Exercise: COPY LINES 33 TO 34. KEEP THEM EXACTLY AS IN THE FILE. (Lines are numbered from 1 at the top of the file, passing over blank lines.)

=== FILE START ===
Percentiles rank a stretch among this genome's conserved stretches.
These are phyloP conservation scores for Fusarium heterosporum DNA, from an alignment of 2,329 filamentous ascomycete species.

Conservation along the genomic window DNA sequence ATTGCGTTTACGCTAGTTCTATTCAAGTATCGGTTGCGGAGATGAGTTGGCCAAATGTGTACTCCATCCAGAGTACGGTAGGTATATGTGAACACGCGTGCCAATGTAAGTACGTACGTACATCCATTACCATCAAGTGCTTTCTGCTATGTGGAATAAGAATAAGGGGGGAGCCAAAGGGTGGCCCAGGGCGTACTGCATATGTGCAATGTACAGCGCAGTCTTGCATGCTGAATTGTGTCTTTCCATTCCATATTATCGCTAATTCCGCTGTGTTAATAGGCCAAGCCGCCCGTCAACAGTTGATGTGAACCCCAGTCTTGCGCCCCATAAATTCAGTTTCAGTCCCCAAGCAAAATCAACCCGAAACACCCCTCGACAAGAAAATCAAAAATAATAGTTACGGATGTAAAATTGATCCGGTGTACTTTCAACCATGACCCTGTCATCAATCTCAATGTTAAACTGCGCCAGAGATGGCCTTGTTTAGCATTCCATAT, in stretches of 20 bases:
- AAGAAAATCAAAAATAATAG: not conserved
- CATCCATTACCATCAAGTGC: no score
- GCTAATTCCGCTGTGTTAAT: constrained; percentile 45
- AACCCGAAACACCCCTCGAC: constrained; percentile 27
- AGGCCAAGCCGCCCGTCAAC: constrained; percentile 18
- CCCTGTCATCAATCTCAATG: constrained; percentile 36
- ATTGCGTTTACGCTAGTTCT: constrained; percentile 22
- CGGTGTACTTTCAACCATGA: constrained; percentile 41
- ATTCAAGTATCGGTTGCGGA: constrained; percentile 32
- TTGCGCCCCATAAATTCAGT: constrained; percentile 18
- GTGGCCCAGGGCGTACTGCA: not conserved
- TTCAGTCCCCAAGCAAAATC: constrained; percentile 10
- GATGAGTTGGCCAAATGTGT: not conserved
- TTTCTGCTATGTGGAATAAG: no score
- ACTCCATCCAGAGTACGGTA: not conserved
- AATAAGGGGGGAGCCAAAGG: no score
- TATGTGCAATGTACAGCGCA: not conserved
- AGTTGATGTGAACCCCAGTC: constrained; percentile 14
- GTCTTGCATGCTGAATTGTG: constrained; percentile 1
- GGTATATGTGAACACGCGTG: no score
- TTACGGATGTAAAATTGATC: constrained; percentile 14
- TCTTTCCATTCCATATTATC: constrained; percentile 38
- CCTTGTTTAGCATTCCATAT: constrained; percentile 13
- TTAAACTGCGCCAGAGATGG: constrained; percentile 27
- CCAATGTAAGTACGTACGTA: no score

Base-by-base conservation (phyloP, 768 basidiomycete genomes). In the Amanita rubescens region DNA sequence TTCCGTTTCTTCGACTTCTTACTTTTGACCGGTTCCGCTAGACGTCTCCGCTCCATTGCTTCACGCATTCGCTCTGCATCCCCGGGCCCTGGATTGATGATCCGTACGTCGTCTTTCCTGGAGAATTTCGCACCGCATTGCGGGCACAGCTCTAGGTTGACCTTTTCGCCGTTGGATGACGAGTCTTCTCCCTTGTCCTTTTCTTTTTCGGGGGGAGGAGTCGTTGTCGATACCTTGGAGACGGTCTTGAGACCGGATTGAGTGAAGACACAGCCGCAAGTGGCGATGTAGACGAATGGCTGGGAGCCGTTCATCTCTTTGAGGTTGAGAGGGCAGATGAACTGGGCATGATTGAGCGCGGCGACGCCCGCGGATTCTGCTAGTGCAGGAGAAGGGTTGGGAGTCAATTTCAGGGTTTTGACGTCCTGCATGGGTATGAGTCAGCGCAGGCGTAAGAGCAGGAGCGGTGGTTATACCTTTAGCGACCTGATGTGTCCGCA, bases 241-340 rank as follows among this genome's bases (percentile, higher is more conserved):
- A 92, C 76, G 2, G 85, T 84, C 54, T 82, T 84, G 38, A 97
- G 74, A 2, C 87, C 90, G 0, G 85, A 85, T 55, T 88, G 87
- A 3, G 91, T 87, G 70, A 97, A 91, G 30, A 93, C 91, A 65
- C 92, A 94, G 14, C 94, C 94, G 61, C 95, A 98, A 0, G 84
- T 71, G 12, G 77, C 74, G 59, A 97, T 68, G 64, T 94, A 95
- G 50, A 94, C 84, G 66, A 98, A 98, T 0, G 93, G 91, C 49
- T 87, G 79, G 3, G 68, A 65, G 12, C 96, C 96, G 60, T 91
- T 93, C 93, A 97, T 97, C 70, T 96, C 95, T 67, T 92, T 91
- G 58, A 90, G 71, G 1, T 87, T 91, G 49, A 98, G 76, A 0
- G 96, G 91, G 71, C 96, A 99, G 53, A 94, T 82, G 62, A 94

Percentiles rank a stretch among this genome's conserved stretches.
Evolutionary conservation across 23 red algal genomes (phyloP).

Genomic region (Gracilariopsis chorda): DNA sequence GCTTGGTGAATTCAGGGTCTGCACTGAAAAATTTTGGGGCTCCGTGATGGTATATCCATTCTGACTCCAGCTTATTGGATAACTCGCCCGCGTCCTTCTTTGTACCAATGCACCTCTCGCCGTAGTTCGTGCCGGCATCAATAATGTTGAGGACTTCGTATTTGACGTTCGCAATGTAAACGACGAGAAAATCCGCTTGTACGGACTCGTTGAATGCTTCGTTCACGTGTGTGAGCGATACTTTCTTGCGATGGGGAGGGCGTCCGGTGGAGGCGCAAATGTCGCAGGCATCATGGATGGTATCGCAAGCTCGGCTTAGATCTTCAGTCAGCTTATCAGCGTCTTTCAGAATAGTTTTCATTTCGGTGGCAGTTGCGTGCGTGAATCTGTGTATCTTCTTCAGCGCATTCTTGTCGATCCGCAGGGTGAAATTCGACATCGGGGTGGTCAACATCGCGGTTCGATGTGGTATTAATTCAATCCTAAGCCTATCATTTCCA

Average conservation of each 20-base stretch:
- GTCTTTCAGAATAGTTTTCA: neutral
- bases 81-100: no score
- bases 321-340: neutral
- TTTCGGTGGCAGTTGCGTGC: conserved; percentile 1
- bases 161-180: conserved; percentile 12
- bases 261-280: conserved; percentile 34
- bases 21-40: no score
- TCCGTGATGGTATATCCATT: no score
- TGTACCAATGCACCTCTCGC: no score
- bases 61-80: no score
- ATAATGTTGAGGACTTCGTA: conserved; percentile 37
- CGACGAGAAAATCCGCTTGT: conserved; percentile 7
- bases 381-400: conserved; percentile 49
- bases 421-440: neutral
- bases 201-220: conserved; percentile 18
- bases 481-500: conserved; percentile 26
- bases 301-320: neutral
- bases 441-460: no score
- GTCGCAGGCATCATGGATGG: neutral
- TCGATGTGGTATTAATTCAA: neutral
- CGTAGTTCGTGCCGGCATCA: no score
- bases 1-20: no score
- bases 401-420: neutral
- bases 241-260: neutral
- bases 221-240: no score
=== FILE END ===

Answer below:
- C 92, A 94, G 14, C 94, C 94, G 61, C 95, A 98, A 0, G 84
- T 71, G 12, G 77, C 74, G 59, A 97, T 68, G 64, T 94, A 95